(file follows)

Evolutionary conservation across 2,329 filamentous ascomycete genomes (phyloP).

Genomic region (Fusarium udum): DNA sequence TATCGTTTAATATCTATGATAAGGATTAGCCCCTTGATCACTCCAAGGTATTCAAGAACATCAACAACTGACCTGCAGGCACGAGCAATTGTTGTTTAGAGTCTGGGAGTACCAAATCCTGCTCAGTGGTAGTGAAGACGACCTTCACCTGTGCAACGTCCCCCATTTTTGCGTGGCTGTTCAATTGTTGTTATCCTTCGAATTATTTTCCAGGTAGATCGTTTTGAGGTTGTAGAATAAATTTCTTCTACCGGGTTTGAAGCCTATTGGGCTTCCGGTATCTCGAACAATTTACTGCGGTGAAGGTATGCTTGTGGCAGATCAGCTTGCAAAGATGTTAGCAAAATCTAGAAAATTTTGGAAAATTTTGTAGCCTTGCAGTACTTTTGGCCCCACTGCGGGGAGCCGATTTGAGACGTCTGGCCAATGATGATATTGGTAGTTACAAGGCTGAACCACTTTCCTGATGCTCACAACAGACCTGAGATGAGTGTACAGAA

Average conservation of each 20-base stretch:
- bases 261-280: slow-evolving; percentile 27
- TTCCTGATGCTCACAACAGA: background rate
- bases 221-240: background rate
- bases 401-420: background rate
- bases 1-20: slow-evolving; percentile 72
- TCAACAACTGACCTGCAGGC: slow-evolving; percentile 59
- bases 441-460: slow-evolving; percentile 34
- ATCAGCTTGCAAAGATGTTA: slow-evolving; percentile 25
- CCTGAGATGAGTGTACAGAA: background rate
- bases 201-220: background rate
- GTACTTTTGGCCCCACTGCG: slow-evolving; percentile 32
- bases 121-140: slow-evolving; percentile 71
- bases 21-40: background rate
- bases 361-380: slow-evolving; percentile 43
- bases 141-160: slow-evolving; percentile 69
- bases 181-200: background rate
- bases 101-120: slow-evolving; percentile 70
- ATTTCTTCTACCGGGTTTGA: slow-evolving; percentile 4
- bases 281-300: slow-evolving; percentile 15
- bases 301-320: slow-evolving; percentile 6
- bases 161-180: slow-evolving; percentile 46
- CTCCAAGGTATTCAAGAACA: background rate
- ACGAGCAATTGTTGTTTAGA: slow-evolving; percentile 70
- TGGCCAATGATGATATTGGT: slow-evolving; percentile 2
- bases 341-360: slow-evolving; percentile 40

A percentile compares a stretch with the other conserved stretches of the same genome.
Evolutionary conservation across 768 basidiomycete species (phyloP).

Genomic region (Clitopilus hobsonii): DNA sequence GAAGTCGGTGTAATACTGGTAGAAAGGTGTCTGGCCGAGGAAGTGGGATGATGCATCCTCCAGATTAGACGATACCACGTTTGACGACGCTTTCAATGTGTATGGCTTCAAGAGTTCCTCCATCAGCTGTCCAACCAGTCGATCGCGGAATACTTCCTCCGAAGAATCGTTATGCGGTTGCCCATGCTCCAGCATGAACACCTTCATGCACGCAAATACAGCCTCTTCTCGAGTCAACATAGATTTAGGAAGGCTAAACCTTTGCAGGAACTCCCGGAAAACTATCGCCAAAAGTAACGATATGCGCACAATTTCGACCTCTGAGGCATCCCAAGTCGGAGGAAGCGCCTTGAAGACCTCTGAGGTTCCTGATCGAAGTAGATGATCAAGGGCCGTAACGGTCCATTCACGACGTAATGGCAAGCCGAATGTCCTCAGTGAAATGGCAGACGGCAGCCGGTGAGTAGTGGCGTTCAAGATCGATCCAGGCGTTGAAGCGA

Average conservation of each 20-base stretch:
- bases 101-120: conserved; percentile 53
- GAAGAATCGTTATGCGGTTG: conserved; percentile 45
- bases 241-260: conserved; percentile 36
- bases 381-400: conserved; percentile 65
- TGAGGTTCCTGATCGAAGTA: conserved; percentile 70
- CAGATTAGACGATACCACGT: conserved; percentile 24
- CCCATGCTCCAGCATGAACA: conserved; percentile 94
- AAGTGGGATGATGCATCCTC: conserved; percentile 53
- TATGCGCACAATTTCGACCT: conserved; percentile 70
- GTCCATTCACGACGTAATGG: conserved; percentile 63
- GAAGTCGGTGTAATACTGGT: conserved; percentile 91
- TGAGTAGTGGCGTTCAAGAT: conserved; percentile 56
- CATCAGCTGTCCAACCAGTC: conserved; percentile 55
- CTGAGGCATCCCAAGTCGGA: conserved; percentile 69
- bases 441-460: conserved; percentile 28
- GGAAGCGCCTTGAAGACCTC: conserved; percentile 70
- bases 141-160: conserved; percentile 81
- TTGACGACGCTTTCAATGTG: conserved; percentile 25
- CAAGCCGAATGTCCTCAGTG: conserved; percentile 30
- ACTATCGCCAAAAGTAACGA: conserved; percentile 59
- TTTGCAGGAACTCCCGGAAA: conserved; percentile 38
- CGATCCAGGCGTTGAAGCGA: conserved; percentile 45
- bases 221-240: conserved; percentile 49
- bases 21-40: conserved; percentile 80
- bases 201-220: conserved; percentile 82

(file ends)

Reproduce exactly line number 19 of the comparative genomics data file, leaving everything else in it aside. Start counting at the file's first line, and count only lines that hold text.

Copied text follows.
- bases 181-200: background rate